About the authors
Bernie Trilling is founder and CEO of 21st Century Learning Advisors and the former global director of the Oracle Education Foundation. He has participated in different organizations which work on the development of 21st-century methodologies.
Charles Fadel founded the Center for Curriculum Redesign and has worked in a variety of educational projects around the world.
The book is written from an educational point of view, providing information on the skills and attitudes needed by teachers, administrators, parents, and students. Authors appeal to the significant changes suffered in the last years which require certain adaptations to the classroom, programs, and lessons. The book includes a DVD with examples of education programs adapted to the 21st century.
The book entails three parts. First, it describes the environment surrounding the 21st century. Second, the authors describe which would be the skills required to succeed in the 21st century, and in the last part, they focus on a proposal for learning in this age.
The 21st-century skills covered by the authors are divided into three broad groups:
- Learning and innovation skills such as problem-solving, critical thinking, creativity, teamwork, and collaboration.
- Computer literacy skills such as digital citizenship, as well as research and the accurate use of information, media, and technological systems to achieve effective communication.
- Professional and life skills such as adapting to changes, developing initiative and self-direction, global and cultural awareness, and interaction, productivity, leadership, and accountability.
By Academic Committee
Changes in the workplace are necessary to match the 21st-century skills demands. Global citizens today agree that as time goes by the place of work changes, but the competencies that go along with it should too. We cannot deny that the skills required in the 21st-century gear towards factors such as competitiveness, innovation, and creativity.
Workers nowadays need an advanced mentality, open mind and disposition to unlearn and relearn putting into practice soft skills such as time management, leadership, resilience, and self-direction, among others.
Workplaces are changing. Many workers are still illiterate when it comes to succeeding in the involving work environment, taking into account that company’s know-how goes hand in hand with technology. The power of technology will promote modern devices and a more efficient communication network as the workplace setting improves. If a company wants to keep its quality and be competitive in its market, then workers will need to keep up with the latest technology trends and adapt rapidly to the changes that occur on a daily basis.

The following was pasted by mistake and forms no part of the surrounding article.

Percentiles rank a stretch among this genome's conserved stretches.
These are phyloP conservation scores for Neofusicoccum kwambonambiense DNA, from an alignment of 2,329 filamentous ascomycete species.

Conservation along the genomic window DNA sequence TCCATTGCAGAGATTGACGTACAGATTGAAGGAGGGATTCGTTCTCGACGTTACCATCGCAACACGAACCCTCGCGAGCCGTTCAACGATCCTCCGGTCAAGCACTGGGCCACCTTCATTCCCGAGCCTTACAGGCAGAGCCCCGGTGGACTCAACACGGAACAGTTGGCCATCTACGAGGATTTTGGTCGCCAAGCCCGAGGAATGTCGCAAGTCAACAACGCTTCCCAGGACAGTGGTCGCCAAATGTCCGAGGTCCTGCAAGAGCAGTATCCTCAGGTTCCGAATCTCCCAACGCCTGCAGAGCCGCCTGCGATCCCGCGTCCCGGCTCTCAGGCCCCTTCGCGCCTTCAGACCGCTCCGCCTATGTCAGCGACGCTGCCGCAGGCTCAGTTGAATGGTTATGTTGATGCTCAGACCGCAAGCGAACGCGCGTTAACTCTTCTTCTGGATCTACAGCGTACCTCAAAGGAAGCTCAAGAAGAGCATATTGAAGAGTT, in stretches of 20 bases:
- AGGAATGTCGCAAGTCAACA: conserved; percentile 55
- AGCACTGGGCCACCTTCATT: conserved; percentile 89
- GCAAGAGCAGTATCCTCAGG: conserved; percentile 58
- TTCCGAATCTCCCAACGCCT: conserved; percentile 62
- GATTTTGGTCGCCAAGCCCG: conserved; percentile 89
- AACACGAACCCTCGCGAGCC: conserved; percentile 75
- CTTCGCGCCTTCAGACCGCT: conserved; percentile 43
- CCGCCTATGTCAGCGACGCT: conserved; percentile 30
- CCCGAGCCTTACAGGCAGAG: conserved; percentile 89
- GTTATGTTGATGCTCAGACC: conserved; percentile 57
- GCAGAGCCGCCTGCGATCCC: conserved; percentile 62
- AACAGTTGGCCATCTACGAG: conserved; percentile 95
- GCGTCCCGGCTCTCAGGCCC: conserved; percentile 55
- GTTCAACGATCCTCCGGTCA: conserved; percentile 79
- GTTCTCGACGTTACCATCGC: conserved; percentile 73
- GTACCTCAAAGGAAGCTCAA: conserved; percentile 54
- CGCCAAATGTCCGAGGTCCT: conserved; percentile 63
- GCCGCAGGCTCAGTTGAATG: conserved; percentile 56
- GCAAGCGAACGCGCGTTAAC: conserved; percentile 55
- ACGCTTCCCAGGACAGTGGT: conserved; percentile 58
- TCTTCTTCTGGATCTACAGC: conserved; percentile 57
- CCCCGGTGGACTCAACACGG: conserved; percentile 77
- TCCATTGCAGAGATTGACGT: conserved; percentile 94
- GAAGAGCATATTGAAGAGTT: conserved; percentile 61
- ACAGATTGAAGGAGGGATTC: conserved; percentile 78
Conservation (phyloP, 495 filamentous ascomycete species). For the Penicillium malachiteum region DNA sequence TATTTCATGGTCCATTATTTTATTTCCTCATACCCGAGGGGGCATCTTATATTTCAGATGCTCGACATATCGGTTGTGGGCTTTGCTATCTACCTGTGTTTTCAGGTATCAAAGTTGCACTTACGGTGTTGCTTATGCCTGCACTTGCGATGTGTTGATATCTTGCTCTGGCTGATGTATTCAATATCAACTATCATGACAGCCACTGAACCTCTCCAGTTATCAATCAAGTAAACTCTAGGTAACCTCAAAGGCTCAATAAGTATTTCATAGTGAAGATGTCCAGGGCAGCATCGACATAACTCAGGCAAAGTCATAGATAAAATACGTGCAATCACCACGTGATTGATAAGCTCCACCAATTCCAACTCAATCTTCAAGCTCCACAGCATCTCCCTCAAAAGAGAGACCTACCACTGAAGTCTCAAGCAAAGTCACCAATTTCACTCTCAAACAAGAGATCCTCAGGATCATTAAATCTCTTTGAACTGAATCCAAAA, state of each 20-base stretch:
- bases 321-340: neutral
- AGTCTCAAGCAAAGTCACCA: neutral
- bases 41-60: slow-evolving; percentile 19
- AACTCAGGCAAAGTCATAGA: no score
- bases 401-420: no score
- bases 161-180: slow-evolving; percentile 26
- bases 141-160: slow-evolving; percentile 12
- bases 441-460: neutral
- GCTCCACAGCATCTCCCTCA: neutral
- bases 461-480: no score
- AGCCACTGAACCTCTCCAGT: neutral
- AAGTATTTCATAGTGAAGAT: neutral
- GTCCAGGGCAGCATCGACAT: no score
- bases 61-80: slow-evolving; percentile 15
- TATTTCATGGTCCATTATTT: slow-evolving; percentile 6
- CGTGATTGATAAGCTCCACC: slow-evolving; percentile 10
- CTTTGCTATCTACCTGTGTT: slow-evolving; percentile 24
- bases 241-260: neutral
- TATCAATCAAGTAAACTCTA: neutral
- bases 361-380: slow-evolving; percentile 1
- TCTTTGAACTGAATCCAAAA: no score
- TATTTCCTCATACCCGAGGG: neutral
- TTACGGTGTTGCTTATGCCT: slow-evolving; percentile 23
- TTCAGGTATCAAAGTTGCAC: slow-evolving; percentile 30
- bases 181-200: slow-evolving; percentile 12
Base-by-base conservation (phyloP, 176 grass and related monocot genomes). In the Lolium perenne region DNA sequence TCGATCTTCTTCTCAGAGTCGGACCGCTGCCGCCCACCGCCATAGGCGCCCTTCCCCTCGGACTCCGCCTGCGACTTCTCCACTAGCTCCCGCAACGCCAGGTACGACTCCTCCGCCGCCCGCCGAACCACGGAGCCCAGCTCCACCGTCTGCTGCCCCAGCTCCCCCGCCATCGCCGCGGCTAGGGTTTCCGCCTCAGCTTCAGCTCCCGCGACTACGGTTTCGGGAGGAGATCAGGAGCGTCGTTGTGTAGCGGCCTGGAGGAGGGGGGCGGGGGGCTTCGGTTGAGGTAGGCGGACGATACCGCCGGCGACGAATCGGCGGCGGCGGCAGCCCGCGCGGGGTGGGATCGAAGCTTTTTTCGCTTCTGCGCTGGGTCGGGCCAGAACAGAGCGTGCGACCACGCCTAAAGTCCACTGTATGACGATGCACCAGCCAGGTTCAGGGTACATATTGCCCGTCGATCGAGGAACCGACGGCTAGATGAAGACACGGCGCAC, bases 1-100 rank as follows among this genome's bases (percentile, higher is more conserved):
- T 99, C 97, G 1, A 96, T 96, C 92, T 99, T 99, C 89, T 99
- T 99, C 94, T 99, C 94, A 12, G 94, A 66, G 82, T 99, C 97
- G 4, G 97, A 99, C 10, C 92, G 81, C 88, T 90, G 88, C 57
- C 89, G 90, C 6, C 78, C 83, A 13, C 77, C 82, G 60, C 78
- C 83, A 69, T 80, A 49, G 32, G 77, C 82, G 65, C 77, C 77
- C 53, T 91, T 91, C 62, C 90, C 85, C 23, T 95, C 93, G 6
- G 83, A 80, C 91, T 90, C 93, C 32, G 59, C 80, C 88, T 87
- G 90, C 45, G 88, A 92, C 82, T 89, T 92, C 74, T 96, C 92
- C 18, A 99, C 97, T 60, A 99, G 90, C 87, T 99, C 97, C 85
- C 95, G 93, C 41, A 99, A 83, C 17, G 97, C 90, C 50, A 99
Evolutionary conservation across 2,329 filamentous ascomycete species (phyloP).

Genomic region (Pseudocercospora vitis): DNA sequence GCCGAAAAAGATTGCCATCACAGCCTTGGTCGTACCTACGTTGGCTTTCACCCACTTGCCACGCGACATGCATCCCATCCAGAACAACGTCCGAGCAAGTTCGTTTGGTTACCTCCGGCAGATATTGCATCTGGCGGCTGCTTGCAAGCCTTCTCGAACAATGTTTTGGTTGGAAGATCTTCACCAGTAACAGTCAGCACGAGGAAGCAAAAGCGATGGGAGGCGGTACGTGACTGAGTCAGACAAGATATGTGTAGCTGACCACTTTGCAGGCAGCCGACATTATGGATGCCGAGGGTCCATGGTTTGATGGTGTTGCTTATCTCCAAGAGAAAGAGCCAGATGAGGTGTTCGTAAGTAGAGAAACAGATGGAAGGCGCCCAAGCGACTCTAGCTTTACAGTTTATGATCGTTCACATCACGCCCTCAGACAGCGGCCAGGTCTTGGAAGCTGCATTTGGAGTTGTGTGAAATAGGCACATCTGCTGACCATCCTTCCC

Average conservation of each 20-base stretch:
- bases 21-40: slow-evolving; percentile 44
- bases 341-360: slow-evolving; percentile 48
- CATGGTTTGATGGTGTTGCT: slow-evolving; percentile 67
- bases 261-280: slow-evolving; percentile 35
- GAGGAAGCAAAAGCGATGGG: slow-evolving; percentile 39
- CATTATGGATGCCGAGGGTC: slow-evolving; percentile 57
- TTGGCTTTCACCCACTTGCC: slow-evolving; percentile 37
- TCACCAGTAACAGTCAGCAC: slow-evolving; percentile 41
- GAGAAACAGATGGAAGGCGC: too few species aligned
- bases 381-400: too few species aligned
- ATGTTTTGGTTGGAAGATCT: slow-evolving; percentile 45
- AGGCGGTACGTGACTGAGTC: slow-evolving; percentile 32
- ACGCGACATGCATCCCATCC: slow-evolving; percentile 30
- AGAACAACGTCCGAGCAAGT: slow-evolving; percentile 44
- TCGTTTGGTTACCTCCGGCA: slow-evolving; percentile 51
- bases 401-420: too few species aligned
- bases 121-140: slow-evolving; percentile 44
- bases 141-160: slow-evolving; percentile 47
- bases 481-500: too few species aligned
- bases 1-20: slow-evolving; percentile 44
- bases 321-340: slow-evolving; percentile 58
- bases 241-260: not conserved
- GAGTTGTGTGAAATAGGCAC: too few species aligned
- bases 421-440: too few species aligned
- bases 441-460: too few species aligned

Companies have also seen the necessity to make adjustments in their infrastructure to promote spaces where workers can interact in different ways. Moreover, design places where creativity and innovation flourish. The need for spaces that nurture teamwork and discussion contribute to the development of creative solutions and distinct concepts gathering different opinions and points of view. Thus, generating change too.
As times change, society and minds also change. Back in the days having domain and knowledge in the core subjects at school were enough to be considered a successful person and prepared for the real world. Currently, this era takes much more skills than just being able to read, write and solve mathematical equations.
To gain success, we must now have a range of knowledge in diverse areas of expertise such as science, technology, and culture, as well as being creative, innovative, flexible, and possess the ability to work in teams, solve problems, think critically, and communicate effectively.
Assumptions regarding success in the workplace have also changed. It is not just about inventing a product that allures people because it is not costly and it works. Now it has to be original, significant and prepossessing. Moreover, many jobs are being delegated to other countries because they can save money by having other people do the same job for less pay. Technology in itself poses dichotomy as it advances, the workplace changes in a way where humans compete against it for the same job. However, if the personnel can adapt, learn and innovate it will outsmart computers and avoid a worker’s replacement since jobs now demand specialization.
Employees need to keep pace with competencies so that managers and directors can see that they possess the skills from the 21st century. They have to prove and make visible, making the right decisions, using the right information and tools, that they can do the job right, come up with the best solutions and produce the most incredible and rewarding product or service. Many professionals have already embarked in these skills adopting technology and software as essential to getting the job done making them a limited, yet valuable source due to the attitude rather than their expertise on the subject.
by Erick Mariano Izaguirre